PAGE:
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Queen Elizabeth Appoints First Black Equerry: Reports

LONDON — Britain's Queen Elizabeth has appointed a Ghanaian-born army officer to fill one of the most important royal household roles — her equerry.

Major Nana Kofi Twumasi-Ankrah of the Household Cavalry Mounted Regiment, will, according to The Times of London, become the first black man to hold the prestigious and highly visible role.

An equerry is an officer of the royal household who would typically assist a member of the royal family.

Image:  Major Nana Twumasi Ankrah at the Royal Ascot Racecourse in London
Major Nana Kofi Twumasi-Ankrah at the Royal Ascot Racecourse, London. Jeff J Mitchell / Getty Images

Twumasi-Ankrah, reportedly known as "TA" to his friends is a 38-year-old Afghanistan war veteran who moved to the U.K. in 1982 with his parents. After college he attended the Royal Military Academy Sandhurst — the same army training college Prince Harry later attended.

He was also the first black officer to be commissioned to the Household Cavalry, which is the queen's official bodyguard.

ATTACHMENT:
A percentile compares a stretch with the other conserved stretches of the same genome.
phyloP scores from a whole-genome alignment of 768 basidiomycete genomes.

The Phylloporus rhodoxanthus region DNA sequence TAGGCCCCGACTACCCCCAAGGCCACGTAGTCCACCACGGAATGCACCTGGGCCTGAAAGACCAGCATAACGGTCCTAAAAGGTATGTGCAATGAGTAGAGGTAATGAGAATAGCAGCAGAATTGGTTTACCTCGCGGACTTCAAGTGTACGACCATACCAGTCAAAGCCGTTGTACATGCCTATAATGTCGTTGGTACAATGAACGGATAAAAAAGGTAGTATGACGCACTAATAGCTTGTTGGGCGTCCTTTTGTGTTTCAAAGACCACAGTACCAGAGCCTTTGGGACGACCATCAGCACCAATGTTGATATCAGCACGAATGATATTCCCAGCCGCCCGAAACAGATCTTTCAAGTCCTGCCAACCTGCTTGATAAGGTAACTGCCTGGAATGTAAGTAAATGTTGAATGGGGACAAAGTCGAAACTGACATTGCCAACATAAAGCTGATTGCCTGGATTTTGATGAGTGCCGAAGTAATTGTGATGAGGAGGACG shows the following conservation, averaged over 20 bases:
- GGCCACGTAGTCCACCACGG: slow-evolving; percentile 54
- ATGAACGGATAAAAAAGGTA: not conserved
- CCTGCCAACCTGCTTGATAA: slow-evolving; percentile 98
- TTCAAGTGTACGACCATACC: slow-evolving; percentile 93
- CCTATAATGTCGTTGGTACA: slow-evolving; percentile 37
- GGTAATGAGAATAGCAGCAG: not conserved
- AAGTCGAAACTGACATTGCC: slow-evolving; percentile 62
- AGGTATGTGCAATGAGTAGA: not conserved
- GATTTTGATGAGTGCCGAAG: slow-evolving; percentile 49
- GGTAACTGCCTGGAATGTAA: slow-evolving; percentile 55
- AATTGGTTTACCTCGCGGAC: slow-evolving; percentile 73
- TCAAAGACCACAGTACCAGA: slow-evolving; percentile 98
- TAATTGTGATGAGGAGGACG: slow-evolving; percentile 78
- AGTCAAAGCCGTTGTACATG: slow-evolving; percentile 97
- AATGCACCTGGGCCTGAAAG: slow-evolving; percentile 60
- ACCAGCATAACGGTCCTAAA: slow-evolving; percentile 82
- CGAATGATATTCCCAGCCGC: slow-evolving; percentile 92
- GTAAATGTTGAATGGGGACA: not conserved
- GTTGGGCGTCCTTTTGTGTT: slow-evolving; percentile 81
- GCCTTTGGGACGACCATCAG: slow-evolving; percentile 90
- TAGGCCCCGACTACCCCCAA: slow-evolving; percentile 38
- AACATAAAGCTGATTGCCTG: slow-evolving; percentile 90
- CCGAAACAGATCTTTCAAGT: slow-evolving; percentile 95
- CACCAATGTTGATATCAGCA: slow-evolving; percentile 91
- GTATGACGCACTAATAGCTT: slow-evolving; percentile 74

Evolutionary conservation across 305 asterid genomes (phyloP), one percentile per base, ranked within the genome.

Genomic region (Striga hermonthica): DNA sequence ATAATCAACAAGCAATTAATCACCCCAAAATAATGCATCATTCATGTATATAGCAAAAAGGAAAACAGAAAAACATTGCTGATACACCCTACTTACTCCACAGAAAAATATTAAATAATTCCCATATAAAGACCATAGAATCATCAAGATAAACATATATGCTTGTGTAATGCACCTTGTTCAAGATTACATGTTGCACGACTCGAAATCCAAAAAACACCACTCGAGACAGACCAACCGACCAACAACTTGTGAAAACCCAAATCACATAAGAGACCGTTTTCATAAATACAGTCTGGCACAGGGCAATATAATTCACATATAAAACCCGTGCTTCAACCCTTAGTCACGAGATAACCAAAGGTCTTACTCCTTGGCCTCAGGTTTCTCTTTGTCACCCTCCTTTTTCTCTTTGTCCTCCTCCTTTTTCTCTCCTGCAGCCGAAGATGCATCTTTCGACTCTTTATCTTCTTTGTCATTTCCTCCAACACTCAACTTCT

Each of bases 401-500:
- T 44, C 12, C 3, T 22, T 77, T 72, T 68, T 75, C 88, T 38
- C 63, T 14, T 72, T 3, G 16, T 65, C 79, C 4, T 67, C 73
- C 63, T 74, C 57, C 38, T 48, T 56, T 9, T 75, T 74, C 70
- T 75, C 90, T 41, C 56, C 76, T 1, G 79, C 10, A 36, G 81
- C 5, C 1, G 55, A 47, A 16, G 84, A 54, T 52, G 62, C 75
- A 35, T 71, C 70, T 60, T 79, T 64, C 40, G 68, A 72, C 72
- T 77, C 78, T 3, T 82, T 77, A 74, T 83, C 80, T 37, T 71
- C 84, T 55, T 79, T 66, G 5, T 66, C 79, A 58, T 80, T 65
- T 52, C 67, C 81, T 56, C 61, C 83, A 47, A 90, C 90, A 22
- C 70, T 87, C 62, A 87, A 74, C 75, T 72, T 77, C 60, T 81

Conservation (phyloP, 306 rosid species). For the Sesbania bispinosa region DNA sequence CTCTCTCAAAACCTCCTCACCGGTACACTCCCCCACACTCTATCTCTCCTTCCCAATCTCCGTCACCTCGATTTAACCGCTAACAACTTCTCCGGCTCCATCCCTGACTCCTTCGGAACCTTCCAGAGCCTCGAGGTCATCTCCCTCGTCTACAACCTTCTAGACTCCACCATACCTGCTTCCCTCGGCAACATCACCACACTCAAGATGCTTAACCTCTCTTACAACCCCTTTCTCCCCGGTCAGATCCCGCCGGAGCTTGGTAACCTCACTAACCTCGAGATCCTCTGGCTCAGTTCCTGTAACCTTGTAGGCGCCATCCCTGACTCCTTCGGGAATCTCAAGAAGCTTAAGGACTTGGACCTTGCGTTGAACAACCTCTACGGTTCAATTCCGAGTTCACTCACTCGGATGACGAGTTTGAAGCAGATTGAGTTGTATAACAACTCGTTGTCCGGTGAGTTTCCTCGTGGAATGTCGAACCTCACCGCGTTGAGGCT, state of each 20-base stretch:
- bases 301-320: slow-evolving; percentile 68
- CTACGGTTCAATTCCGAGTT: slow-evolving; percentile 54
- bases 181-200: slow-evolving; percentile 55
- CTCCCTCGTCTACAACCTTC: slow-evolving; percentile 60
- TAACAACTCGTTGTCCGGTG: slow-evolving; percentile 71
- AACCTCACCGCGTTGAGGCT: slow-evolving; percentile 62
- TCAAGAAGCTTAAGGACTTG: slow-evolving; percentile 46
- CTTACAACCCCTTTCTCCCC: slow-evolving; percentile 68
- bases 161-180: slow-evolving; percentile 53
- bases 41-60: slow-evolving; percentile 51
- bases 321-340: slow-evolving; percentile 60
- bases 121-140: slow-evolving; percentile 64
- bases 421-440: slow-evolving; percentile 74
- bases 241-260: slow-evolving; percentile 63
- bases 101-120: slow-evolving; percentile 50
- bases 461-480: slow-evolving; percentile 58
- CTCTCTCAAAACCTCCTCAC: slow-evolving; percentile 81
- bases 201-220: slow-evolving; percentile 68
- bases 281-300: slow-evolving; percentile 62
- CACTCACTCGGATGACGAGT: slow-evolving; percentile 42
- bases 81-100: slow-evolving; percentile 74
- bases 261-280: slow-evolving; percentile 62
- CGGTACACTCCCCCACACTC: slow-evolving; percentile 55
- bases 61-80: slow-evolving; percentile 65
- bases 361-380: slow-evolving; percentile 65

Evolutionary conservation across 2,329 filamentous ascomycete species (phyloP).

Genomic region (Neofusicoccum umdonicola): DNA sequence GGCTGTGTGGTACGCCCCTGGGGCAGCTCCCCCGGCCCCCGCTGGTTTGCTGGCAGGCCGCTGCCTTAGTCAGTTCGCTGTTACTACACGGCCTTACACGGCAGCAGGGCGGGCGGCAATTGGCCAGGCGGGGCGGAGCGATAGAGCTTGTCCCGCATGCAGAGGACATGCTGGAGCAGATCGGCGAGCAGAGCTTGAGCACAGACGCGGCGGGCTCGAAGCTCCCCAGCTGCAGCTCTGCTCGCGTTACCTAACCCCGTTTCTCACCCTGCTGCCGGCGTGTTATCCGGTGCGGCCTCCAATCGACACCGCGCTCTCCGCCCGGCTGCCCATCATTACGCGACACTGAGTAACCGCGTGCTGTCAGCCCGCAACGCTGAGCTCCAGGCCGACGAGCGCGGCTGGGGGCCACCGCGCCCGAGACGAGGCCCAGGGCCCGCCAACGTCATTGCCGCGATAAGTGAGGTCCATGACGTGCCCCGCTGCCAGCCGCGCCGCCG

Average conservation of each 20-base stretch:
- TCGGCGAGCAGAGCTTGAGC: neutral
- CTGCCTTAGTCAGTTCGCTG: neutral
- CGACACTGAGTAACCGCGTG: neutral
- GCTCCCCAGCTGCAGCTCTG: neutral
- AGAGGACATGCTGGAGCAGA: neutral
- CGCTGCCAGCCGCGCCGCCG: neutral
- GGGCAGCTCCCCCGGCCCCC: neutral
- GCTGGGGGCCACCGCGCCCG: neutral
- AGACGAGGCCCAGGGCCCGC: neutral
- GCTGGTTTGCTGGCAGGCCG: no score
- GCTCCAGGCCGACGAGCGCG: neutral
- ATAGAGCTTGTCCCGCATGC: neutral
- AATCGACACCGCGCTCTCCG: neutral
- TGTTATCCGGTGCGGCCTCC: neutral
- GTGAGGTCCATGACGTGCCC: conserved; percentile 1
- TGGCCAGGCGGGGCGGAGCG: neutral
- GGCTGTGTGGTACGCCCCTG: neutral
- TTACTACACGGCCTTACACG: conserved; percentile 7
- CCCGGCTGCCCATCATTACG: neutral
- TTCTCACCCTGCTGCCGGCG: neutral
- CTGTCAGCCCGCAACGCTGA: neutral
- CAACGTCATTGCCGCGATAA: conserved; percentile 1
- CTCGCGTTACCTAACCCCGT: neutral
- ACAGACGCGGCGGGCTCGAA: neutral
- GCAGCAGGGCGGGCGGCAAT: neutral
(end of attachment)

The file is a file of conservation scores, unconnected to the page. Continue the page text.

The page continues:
The position is perhaps most famously associated with Group Captain Peter Townsend — a divorced World War II fighter pilot who was the queen's father George VI's equerry. Townsend became famous when news broke that he was in a relationship with the queen's sister, Princess Margaret.

The relationship caused a huge scandal at the time, and despite becoming engaged, Margaret was effectively forced to end the romance due to royal protocol.

Twumasi-Ankrah is no stranger to ceremony having acted as escort commander at the wedding of the Duke and Duchess of Cambridge in 2011.

The Times reported that the queen personally selected Twumasi-Ankrah over several other candidates.

Because the queen's husband, Prince Philip, retires from public duties this fall, the timing of the appointment is particularly significant as it will mean the major is likely to become the most visible man at the queen's side during public events.

Twumasi-Ankrah told The Times: "From what I’ve seen in the U.K., our cultures really do mix and if I’m not a good example of that I really don’t know what is."

“He would always make the impossible achievable,” a former colleague told the newspaper.